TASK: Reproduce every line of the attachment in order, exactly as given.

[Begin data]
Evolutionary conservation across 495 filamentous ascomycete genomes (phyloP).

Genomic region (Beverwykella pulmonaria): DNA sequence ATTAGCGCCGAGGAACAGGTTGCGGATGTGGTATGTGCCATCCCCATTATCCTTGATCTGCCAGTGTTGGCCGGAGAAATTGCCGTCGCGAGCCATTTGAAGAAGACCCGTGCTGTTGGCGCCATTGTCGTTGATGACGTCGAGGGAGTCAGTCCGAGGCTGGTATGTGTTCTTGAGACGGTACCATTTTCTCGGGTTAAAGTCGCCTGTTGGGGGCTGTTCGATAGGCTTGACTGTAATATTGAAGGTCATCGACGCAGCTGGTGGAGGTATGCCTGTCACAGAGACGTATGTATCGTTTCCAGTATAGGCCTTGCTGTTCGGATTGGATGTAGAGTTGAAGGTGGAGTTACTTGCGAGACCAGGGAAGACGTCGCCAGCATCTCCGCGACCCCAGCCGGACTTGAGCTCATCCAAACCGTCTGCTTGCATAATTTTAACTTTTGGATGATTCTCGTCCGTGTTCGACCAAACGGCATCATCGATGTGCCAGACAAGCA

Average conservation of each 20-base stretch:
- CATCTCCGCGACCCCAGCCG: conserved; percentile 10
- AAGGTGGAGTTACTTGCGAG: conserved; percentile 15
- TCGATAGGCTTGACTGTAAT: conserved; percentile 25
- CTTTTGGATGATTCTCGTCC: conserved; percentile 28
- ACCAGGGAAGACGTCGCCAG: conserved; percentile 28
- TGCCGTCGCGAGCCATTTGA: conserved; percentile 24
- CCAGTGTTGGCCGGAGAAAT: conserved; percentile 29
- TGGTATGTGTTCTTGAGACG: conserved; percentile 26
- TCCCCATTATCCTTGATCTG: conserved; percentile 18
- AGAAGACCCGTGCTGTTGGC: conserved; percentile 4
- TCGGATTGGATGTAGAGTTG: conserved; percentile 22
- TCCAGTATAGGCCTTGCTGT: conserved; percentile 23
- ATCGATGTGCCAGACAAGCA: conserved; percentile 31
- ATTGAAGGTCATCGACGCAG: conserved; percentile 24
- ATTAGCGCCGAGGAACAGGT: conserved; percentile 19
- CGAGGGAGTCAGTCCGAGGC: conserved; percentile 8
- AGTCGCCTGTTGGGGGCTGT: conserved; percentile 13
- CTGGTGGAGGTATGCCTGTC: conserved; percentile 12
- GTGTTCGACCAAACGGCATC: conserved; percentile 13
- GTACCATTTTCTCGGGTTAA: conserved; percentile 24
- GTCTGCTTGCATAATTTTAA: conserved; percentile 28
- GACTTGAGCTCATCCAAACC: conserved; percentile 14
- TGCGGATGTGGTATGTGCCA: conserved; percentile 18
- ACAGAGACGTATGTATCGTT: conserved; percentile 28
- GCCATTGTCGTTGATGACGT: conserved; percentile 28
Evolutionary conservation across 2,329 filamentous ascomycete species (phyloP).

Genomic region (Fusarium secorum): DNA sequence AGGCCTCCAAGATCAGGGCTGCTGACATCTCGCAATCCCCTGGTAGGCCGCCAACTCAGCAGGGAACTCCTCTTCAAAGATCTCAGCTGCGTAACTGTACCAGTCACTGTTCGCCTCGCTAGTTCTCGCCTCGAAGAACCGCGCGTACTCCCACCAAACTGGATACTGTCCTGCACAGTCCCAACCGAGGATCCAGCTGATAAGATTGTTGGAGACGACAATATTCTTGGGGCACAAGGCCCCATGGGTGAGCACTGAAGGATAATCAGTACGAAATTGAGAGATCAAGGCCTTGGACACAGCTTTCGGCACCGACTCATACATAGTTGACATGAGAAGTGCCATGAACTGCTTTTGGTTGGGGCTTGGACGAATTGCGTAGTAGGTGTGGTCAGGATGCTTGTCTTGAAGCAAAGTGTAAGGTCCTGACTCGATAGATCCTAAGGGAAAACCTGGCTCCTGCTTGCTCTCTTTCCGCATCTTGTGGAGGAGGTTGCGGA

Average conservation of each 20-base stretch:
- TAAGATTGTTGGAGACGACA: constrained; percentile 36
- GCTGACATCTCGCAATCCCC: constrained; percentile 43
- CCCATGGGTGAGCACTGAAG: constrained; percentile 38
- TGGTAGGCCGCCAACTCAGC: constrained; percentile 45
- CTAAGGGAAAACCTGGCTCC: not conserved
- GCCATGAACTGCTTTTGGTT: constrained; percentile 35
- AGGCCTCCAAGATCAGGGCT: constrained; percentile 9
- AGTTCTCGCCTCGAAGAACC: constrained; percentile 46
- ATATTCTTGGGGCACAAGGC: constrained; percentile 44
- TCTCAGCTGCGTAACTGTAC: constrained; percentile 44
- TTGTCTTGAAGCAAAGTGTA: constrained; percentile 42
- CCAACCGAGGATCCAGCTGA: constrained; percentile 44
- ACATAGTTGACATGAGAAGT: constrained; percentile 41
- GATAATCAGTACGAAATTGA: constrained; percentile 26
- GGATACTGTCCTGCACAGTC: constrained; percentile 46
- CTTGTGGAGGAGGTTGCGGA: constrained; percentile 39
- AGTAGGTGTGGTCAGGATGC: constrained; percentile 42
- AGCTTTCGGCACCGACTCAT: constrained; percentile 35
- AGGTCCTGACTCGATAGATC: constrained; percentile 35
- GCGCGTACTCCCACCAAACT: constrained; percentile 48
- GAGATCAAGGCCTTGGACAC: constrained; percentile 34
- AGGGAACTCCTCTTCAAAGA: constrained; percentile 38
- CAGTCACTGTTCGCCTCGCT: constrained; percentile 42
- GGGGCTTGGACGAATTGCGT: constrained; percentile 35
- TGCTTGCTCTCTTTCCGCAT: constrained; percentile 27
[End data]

Evolutionary conservation across 495 filamentous ascomycete genomes (phyloP).

Genomic region (Beverwykella pulmonaria): DNA sequence ATTAGCGCCGAGGAACAGGTTGCGGATGTGGTATGTGCCATCCCCATTATCCTTGATCTGCCAGTGTTGGCCGGAGAAATTGCCGTCGCGAGCCATTTGAAGAAGACCCGTGCTGTTGGCGCCATTGTCGTTGATGACGTCGAGGGAGTCAGTCCGAGGCTGGTATGTGTTCTTGAGACGGTACCATTTTCTCGGGTTAAAGTCGCCTGTTGGGGGCTGTTCGATAGGCTTGACTGTAATATTGAAGGTCATCGACGCAGCTGGTGGAGGTATGCCTGTCACAGAGACGTATGTATCGTTTCCAGTATAGGCCTTGCTGTTCGGATTGGATGTAGAGTTGAAGGTGGAGTTACTTGCGAGACCAGGGAAGACGTCGCCAGCATCTCCGCGACCCCAGCCGGACTTGAGCTCATCCAAACCGTCTGCTTGCATAATTTTAACTTTTGGATGATTCTCGTCCGTGTTCGACCAAACGGCATCATCGATGTGCCAGACAAGCA

Average conservation of each 20-base stretch:
- CATCTCCGCGACCCCAGCCG: conserved; percentile 10
- AAGGTGGAGTTACTTGCGAG: conserved; percentile 15
- TCGATAGGCTTGACTGTAAT: conserved; percentile 25
- CTTTTGGATGATTCTCGTCC: conserved; percentile 28
- ACCAGGGAAGACGTCGCCAG: conserved; percentile 28
- TGCCGTCGCGAGCCATTTGA: conserved; percentile 24
- CCAGTGTTGGCCGGAGAAAT: conserved; percentile 29
- TGGTATGTGTTCTTGAGACG: conserved; percentile 26
- TCCCCATTATCCTTGATCTG: conserved; percentile 18
- AGAAGACCCGTGCTGTTGGC: conserved; percentile 4
- TCGGATTGGATGTAGAGTTG: conserved; percentile 22
- TCCAGTATAGGCCTTGCTGT: conserved; percentile 23
- ATCGATGTGCCAGACAAGCA: conserved; percentile 31
- ATTGAAGGTCATCGACGCAG: conserved; percentile 24
- ATTAGCGCCGAGGAACAGGT: conserved; percentile 19
- CGAGGGAGTCAGTCCGAGGC: conserved; percentile 8
- AGTCGCCTGTTGGGGGCTGT: conserved; percentile 13
- CTGGTGGAGGTATGCCTGTC: conserved; percentile 12
- GTGTTCGACCAAACGGCATC: conserved; percentile 13
- GTACCATTTTCTCGGGTTAA: conserved; percentile 24
- GTCTGCTTGCATAATTTTAA: conserved; percentile 28
- GACTTGAGCTCATCCAAACC: conserved; percentile 14
- TGCGGATGTGGTATGTGCCA: conserved; percentile 18
- ACAGAGACGTATGTATCGTT: conserved; percentile 28
- GCCATTGTCGTTGATGACGT: conserved; percentile 28
Evolutionary conservation across 2,329 filamentous ascomycete species (phyloP).

Genomic region (Fusarium secorum): DNA sequence AGGCCTCCAAGATCAGGGCTGCTGACATCTCGCAATCCCCTGGTAGGCCGCCAACTCAGCAGGGAACTCCTCTTCAAAGATCTCAGCTGCGTAACTGTACCAGTCACTGTTCGCCTCGCTAGTTCTCGCCTCGAAGAACCGCGCGTACTCCCACCAAACTGGATACTGTCCTGCACAGTCCCAACCGAGGATCCAGCTGATAAGATTGTTGGAGACGACAATATTCTTGGGGCACAAGGCCCCATGGGTGAGCACTGAAGGATAATCAGTACGAAATTGAGAGATCAAGGCCTTGGACACAGCTTTCGGCACCGACTCATACATAGTTGACATGAGAAGTGCCATGAACTGCTTTTGGTTGGGGCTTGGACGAATTGCGTAGTAGGTGTGGTCAGGATGCTTGTCTTGAAGCAAAGTGTAAGGTCCTGACTCGATAGATCCTAAGGGAAAACCTGGCTCCTGCTTGCTCTCTTTCCGCATCTTGTGGAGGAGGTTGCGGA

Average conservation of each 20-base stretch:
- TAAGATTGTTGGAGACGACA: constrained; percentile 36
- GCTGACATCTCGCAATCCCC: constrained; percentile 43
- CCCATGGGTGAGCACTGAAG: constrained; percentile 38
- TGGTAGGCCGCCAACTCAGC: constrained; percentile 45
- CTAAGGGAAAACCTGGCTCC: not conserved
- GCCATGAACTGCTTTTGGTT: constrained; percentile 35
- AGGCCTCCAAGATCAGGGCT: constrained; percentile 9
- AGTTCTCGCCTCGAAGAACC: constrained; percentile 46
- ATATTCTTGGGGCACAAGGC: constrained; percentile 44
- TCTCAGCTGCGTAACTGTAC: constrained; percentile 44
- TTGTCTTGAAGCAAAGTGTA: constrained; percentile 42
- CCAACCGAGGATCCAGCTGA: constrained; percentile 44
- ACATAGTTGACATGAGAAGT: constrained; percentile 41
- GATAATCAGTACGAAATTGA: constrained; percentile 26
- GGATACTGTCCTGCACAGTC: constrained; percentile 46
- CTTGTGGAGGAGGTTGCGGA: constrained; percentile 39
- AGTAGGTGTGGTCAGGATGC: constrained; percentile 42
- AGCTTTCGGCACCGACTCAT: constrained; percentile 35
- AGGTCCTGACTCGATAGATC: constrained; percentile 35
- GCGCGTACTCCCACCAAACT: constrained; percentile 48
- GAGATCAAGGCCTTGGACAC: constrained; percentile 34
- AGGGAACTCCTCTTCAAAGA: constrained; percentile 38
- CAGTCACTGTTCGCCTCGCT: constrained; percentile 42
- GGGGCTTGGACGAATTGCGT: constrained; percentile 35
- TGCTTGCTCTCTTTCCGCAT: constrained; percentile 27